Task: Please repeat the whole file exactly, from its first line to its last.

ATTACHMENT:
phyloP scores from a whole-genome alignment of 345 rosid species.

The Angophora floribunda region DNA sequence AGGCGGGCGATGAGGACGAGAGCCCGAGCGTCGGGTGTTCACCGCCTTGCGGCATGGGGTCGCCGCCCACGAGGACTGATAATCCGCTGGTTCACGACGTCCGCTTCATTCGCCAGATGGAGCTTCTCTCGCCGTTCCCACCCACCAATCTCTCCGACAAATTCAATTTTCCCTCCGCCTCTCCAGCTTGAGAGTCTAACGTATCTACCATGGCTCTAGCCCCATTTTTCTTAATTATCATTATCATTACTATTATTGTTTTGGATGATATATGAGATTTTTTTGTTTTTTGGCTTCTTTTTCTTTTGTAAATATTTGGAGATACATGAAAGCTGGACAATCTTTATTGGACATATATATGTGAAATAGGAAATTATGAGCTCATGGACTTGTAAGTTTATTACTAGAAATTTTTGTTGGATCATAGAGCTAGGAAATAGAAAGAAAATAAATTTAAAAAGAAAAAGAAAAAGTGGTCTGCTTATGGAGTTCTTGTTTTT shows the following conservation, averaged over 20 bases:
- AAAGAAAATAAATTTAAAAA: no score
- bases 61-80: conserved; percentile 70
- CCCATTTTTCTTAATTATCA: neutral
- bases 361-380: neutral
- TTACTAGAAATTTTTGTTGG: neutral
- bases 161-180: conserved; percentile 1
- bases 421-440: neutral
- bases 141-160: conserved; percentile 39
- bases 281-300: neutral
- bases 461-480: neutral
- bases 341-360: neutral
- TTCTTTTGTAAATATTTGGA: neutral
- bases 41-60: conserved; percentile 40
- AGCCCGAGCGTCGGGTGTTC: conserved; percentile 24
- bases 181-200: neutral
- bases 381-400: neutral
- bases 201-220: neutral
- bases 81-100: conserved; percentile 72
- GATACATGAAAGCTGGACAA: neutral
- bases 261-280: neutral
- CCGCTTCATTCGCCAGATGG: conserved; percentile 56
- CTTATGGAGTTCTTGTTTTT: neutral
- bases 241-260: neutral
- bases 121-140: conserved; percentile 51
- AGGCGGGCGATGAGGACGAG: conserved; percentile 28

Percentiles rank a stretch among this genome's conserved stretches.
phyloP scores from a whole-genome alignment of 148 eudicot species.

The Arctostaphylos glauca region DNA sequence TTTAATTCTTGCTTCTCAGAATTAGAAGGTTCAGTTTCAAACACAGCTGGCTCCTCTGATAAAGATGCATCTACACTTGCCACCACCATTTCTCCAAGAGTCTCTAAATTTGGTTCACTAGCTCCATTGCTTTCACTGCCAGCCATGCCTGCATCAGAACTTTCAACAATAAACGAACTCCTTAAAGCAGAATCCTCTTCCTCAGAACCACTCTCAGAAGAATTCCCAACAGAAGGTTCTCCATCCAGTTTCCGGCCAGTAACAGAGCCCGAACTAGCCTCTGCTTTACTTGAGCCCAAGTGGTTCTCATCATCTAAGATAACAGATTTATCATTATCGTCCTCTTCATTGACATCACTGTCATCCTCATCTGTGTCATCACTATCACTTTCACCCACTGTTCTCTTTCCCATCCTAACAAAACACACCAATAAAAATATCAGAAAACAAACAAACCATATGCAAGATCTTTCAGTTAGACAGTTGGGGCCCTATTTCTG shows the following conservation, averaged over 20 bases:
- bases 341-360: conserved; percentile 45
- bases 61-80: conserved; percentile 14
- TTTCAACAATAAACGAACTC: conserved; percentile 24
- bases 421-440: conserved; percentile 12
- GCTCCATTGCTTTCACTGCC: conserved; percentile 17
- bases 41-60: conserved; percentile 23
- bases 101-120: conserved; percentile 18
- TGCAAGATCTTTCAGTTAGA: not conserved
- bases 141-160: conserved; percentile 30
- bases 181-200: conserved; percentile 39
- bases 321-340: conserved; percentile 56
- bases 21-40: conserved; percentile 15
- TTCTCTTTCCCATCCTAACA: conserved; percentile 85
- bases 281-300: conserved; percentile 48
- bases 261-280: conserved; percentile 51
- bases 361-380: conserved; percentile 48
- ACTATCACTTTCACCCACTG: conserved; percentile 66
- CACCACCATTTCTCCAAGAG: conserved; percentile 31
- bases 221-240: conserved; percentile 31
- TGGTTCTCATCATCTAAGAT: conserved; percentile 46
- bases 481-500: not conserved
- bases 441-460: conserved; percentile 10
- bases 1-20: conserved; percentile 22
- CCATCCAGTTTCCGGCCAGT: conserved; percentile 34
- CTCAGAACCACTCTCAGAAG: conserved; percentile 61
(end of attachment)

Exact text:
phyloP scores from a whole-genome alignment of 345 rosid species.

The Angophora floribunda region DNA sequence AGGCGGGCGATGAGGACGAGAGCCCGAGCGTCGGGTGTTCACCGCCTTGCGGCATGGGGTCGCCGCCCACGAGGACTGATAATCCGCTGGTTCACGACGTCCGCTTCATTCGCCAGATGGAGCTTCTCTCGCCGTTCCCACCCACCAATCTCTCCGACAAATTCAATTTTCCCTCCGCCTCTCCAGCTTGAGAGTCTAACGTATCTACCATGGCTCTAGCCCCATTTTTCTTAATTATCATTATCATTACTATTATTGTTTTGGATGATATATGAGATTTTTTTGTTTTTTGGCTTCTTTTTCTTTTGTAAATATTTGGAGATACATGAAAGCTGGACAATCTTTATTGGACATATATATGTGAAATAGGAAATTATGAGCTCATGGACTTGTAAGTTTATTACTAGAAATTTTTGTTGGATCATAGAGCTAGGAAATAGAAAGAAAATAAATTTAAAAAGAAAAAGAAAAAGTGGTCTGCTTATGGAGTTCTTGTTTTT shows the following conservation, averaged over 20 bases:
- AAAGAAAATAAATTTAAAAA: no score
- bases 61-80: conserved; percentile 70
- CCCATTTTTCTTAATTATCA: neutral
- bases 361-380: neutral
- TTACTAGAAATTTTTGTTGG: neutral
- bases 161-180: conserved; percentile 1
- bases 421-440: neutral
- bases 141-160: conserved; percentile 39
- bases 281-300: neutral
- bases 461-480: neutral
- bases 341-360: neutral
- TTCTTTTGTAAATATTTGGA: neutral
- bases 41-60: conserved; percentile 40
- AGCCCGAGCGTCGGGTGTTC: conserved; percentile 24
- bases 181-200: neutral
- bases 381-400: neutral
- bases 201-220: neutral
- bases 81-100: conserved; percentile 72
- GATACATGAAAGCTGGACAA: neutral
- bases 261-280: neutral
- CCGCTTCATTCGCCAGATGG: conserved; percentile 56
- CTTATGGAGTTCTTGTTTTT: neutral
- bases 241-260: neutral
- bases 121-140: conserved; percentile 51
- AGGCGGGCGATGAGGACGAG: conserved; percentile 28

Percentiles rank a stretch among this genome's conserved stretches.
phyloP scores from a whole-genome alignment of 148 eudicot species.

The Arctostaphylos glauca region DNA sequence TTTAATTCTTGCTTCTCAGAATTAGAAGGTTCAGTTTCAAACACAGCTGGCTCCTCTGATAAAGATGCATCTACACTTGCCACCACCATTTCTCCAAGAGTCTCTAAATTTGGTTCACTAGCTCCATTGCTTTCACTGCCAGCCATGCCTGCATCAGAACTTTCAACAATAAACGAACTCCTTAAAGCAGAATCCTCTTCCTCAGAACCACTCTCAGAAGAATTCCCAACAGAAGGTTCTCCATCCAGTTTCCGGCCAGTAACAGAGCCCGAACTAGCCTCTGCTTTACTTGAGCCCAAGTGGTTCTCATCATCTAAGATAACAGATTTATCATTATCGTCCTCTTCATTGACATCACTGTCATCCTCATCTGTGTCATCACTATCACTTTCACCCACTGTTCTCTTTCCCATCCTAACAAAACACACCAATAAAAATATCAGAAAACAAACAAACCATATGCAAGATCTTTCAGTTAGACAGTTGGGGCCCTATTTCTG shows the following conservation, averaged over 20 bases:
- bases 341-360: conserved; percentile 45
- bases 61-80: conserved; percentile 14
- TTTCAACAATAAACGAACTC: conserved; percentile 24
- bases 421-440: conserved; percentile 12
- GCTCCATTGCTTTCACTGCC: conserved; percentile 17
- bases 41-60: conserved; percentile 23
- bases 101-120: conserved; percentile 18
- TGCAAGATCTTTCAGTTAGA: not conserved
- bases 141-160: conserved; percentile 30
- bases 181-200: conserved; percentile 39
- bases 321-340: conserved; percentile 56
- bases 21-40: conserved; percentile 15
- TTCTCTTTCCCATCCTAACA: conserved; percentile 85
- bases 281-300: conserved; percentile 48
- bases 261-280: conserved; percentile 51
- bases 361-380: conserved; percentile 48
- ACTATCACTTTCACCCACTG: conserved; percentile 66
- CACCACCATTTCTCCAAGAG: conserved; percentile 31
- bases 221-240: conserved; percentile 31
- TGGTTCTCATCATCTAAGAT: conserved; percentile 46
- bases 481-500: not conserved
- bases 441-460: conserved; percentile 10
- bases 1-20: conserved; percentile 22
- CCATCCAGTTTCCGGCCAGT: conserved; percentile 34
- CTCAGAACCACTCTCAGAAG: conserved; percentile 61